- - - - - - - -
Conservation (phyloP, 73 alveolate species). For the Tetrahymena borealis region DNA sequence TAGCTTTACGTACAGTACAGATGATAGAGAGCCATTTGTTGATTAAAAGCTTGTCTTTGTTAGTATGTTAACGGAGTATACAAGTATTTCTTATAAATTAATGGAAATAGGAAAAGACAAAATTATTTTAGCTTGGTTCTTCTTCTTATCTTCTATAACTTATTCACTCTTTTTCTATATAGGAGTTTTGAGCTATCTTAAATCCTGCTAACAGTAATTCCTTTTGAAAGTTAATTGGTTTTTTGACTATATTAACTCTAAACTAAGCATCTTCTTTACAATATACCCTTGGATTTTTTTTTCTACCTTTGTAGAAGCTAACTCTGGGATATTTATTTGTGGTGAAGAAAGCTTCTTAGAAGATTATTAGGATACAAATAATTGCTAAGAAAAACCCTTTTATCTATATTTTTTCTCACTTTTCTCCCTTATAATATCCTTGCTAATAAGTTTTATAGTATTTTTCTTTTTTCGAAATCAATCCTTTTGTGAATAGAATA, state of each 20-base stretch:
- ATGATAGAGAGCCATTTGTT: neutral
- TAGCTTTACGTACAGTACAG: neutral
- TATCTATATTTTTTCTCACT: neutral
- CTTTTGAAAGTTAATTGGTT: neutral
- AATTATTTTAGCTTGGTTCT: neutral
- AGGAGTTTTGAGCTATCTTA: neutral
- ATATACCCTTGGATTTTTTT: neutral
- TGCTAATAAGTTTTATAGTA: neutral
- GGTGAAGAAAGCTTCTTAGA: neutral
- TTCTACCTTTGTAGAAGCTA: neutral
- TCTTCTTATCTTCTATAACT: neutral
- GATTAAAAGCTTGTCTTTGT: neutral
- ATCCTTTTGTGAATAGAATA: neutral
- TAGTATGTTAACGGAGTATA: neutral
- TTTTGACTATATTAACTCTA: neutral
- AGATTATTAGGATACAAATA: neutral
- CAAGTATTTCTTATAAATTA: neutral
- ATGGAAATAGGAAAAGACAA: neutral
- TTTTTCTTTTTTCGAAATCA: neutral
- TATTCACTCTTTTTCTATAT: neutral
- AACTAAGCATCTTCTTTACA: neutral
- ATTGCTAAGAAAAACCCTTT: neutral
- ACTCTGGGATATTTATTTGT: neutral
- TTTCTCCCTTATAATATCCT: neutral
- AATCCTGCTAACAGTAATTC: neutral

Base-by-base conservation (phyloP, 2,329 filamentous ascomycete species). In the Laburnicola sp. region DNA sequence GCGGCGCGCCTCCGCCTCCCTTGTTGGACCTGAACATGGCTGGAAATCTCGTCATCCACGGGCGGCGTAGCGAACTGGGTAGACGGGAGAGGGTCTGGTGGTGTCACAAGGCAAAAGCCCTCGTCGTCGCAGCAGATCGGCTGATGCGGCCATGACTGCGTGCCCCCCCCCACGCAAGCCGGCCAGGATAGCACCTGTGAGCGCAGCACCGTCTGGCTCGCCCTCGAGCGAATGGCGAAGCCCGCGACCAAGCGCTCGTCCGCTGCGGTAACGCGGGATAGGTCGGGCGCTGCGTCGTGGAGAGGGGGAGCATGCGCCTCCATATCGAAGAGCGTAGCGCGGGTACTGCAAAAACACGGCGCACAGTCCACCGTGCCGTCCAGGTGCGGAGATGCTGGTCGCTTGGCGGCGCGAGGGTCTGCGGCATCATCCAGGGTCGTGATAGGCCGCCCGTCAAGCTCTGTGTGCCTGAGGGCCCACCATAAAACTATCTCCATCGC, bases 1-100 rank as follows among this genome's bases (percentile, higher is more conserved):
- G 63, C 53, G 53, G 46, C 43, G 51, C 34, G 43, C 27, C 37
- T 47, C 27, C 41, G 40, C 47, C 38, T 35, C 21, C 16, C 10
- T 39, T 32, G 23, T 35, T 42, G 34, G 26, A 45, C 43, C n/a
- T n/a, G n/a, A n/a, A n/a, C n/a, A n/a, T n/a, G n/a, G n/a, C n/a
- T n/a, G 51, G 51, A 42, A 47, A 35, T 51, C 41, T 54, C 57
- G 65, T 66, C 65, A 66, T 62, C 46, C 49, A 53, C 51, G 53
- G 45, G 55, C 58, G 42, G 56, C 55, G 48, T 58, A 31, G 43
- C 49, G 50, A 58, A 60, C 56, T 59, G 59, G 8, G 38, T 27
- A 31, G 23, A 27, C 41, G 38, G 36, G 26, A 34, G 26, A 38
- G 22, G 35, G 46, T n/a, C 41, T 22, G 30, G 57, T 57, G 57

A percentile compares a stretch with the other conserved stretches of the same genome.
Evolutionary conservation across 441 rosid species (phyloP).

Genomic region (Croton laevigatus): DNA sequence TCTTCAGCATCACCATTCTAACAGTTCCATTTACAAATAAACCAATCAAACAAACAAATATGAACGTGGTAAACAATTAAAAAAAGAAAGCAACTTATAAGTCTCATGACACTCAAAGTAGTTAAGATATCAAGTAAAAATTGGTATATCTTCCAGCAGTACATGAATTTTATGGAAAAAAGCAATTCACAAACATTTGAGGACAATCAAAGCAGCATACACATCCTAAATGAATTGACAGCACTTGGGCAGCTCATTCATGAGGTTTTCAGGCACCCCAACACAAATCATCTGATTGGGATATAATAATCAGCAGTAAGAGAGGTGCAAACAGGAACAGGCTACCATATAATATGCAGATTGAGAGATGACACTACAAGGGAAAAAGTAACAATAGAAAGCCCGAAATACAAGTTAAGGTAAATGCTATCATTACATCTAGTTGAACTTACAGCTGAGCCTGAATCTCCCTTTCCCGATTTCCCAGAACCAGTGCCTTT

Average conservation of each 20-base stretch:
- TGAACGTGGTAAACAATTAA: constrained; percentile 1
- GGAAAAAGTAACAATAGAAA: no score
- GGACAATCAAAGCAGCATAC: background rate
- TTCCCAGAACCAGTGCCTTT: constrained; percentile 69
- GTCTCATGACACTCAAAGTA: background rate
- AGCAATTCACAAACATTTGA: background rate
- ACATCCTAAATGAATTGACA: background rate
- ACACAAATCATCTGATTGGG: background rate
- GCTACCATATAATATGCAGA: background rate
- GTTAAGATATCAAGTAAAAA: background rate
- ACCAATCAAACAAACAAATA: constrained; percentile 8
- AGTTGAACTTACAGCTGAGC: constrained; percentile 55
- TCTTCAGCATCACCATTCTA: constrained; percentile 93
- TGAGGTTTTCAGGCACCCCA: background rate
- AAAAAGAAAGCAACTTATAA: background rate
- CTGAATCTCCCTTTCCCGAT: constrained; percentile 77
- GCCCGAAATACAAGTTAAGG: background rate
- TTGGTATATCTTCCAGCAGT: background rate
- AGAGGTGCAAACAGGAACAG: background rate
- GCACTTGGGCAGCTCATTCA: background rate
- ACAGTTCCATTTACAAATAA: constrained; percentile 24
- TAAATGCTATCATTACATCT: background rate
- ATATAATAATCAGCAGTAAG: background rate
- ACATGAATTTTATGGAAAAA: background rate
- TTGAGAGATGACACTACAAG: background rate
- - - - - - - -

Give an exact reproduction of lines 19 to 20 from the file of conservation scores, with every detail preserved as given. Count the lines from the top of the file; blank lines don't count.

- ATGGAAATAGGAAAAGACAA: neutral
- TTTTTCTTTTTTCGAAATCA: neutral